It also obligated Al Jazeera channel not to come near Saudi Arabia and it stopped inciting and broadcasting terrorists’ recordings through it. However, it launched several media networks to perform this role. These networks included television channels, which it funded in Turkey and Britain."

"Escalated Crisis

"Qatar now thinks it can still cheat its way out via a different approach. However, the crisis has escalated. For Egypt, Qatar’s actions harm its security particularly when it funds armed terrorist groups in Libya.

"These groups attack Egypt amid Al Jazeera’s celebrations and frank incitement against it. Meanwhile, Saudi Arabia has no longer kept silent over the Houthis who shell Saudi cities upon support from the Iranians and the Qataris.

"Saudi Arabia cannot remain silent over Qatar’s funding of deceived Saudis who fight with ISIS and al-Nusra Front in Syria and Iraq. We are aware that Qatar’s real aim and project is for these Saudis to return later to Saudi Arabia and fight there. This is similar to what Qatar did when it incited Saudis who rebelled against their country and who had joined al-Qaeda in Afghanistan in the past two decades.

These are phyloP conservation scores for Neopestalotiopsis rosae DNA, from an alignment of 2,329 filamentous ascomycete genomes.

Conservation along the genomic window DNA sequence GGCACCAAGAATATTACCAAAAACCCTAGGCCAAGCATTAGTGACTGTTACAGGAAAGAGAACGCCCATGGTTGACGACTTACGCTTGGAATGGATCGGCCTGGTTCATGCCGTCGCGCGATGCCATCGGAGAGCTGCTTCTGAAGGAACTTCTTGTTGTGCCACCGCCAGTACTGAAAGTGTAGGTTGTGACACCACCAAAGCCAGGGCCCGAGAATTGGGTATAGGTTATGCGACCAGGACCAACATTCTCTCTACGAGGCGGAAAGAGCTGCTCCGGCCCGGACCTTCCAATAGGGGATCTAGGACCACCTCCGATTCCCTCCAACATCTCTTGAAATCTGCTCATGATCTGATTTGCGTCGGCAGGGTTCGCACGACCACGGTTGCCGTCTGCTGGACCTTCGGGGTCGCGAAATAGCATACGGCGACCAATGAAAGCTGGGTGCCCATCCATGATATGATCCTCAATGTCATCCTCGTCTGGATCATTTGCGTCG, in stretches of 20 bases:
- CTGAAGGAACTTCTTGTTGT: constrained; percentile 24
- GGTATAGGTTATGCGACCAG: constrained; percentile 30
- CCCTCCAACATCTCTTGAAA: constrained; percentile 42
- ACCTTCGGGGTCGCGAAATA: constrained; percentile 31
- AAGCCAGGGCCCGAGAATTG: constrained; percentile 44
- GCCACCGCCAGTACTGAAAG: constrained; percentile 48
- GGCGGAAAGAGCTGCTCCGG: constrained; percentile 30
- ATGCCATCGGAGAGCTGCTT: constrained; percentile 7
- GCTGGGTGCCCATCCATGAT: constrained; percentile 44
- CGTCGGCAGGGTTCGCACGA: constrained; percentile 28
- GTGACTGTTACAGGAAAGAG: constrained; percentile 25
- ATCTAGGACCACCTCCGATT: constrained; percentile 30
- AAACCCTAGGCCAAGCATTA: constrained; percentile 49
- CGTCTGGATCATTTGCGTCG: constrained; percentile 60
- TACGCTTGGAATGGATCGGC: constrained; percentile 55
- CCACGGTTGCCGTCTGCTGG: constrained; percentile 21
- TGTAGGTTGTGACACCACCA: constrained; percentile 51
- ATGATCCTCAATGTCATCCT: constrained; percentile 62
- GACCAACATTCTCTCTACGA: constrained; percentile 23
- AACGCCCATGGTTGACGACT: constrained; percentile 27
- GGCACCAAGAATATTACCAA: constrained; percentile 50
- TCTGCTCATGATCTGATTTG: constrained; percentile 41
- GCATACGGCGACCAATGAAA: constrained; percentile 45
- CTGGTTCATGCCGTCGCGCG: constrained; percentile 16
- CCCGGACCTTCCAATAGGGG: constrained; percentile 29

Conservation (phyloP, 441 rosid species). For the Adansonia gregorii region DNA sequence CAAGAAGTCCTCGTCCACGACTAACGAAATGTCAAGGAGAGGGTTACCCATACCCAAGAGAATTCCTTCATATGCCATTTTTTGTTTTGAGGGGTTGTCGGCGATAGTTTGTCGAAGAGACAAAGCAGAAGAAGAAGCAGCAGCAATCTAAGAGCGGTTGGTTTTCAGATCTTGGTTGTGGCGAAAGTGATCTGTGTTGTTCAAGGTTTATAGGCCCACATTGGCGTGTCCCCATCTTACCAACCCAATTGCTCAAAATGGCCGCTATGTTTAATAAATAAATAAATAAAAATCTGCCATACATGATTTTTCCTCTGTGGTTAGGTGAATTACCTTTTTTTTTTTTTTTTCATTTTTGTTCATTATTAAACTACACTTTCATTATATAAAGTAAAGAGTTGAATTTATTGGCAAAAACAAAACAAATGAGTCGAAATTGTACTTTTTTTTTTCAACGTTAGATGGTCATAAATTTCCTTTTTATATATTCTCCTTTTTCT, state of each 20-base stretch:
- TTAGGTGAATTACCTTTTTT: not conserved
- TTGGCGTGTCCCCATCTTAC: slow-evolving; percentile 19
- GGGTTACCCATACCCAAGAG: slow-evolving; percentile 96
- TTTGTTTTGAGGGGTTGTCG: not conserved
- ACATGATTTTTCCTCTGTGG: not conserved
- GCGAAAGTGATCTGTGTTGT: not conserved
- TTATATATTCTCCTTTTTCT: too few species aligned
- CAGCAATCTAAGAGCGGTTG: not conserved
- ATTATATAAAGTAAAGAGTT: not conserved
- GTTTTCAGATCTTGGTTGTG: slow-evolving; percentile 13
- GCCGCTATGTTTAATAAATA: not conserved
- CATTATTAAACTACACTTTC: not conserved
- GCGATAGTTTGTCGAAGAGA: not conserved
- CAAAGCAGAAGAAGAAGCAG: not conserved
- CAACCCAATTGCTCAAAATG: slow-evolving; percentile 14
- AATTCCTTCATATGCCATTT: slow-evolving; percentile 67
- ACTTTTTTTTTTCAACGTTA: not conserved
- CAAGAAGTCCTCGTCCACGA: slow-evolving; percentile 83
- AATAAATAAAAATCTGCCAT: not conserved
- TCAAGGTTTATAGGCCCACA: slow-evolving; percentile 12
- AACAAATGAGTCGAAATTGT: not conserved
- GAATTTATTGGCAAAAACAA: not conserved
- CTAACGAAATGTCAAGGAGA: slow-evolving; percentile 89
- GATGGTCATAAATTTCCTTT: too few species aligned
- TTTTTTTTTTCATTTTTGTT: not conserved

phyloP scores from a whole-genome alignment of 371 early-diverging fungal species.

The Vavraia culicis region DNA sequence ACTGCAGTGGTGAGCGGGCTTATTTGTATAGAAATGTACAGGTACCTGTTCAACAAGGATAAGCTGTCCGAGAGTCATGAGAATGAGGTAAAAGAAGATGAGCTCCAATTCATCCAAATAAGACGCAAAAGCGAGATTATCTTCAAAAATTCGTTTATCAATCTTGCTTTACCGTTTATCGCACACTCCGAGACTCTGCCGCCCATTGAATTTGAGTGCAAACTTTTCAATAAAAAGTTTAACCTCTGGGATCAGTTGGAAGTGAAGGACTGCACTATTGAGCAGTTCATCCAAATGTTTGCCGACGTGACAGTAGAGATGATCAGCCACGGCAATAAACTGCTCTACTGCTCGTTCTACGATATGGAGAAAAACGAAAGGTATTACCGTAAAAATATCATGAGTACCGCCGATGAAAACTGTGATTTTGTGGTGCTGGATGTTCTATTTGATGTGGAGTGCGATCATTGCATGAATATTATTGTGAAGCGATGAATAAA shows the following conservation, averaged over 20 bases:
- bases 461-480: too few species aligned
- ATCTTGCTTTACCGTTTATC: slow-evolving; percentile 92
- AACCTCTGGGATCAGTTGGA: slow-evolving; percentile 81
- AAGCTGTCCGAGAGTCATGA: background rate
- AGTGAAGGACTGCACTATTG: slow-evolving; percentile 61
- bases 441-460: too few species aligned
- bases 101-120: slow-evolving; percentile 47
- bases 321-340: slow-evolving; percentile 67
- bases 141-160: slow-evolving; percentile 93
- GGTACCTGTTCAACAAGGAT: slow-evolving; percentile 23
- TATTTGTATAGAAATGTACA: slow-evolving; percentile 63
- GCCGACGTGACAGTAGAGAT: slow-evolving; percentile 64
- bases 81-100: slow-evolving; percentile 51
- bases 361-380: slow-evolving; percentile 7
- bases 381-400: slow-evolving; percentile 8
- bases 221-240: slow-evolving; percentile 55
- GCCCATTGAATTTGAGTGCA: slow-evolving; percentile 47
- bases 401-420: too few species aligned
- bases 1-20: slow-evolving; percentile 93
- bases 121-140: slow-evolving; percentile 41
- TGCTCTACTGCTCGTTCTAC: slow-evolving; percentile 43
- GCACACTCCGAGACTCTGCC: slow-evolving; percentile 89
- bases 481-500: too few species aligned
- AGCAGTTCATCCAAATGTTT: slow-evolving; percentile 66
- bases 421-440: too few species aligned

"The battle is clear. Qatar targets regimes by weakening them or toppling them. It is inevitable for such actions to be responded to in the same way. Therefore, it is best for this misbehaved cat of ill repute to wave the white flag instead of being dragged behind its propaganda and believing it itself.

"It is threatening and warning that the confrontation will be similar to what happened at the 'Safwan tent'[2] but we fear for Doha as it may be like the 'Rabaa Square![3]'"



[1], June 28, 2017. For the Arabic version of the article, see, June 28, 2017.

[2] A reference to the tent at the Safwan Airfield in which Iraq formally accepted coalition terms for a permanent ceasefire on March 3, 1991, at the end of the first Gulf War.

[3] A reference to the Egyptian security forces' August 14, 2017 raid on Muslim Brotherhood protesters in Rabaa Al-Adawiya Square in Cairo, in which hundreds of protesters were killed.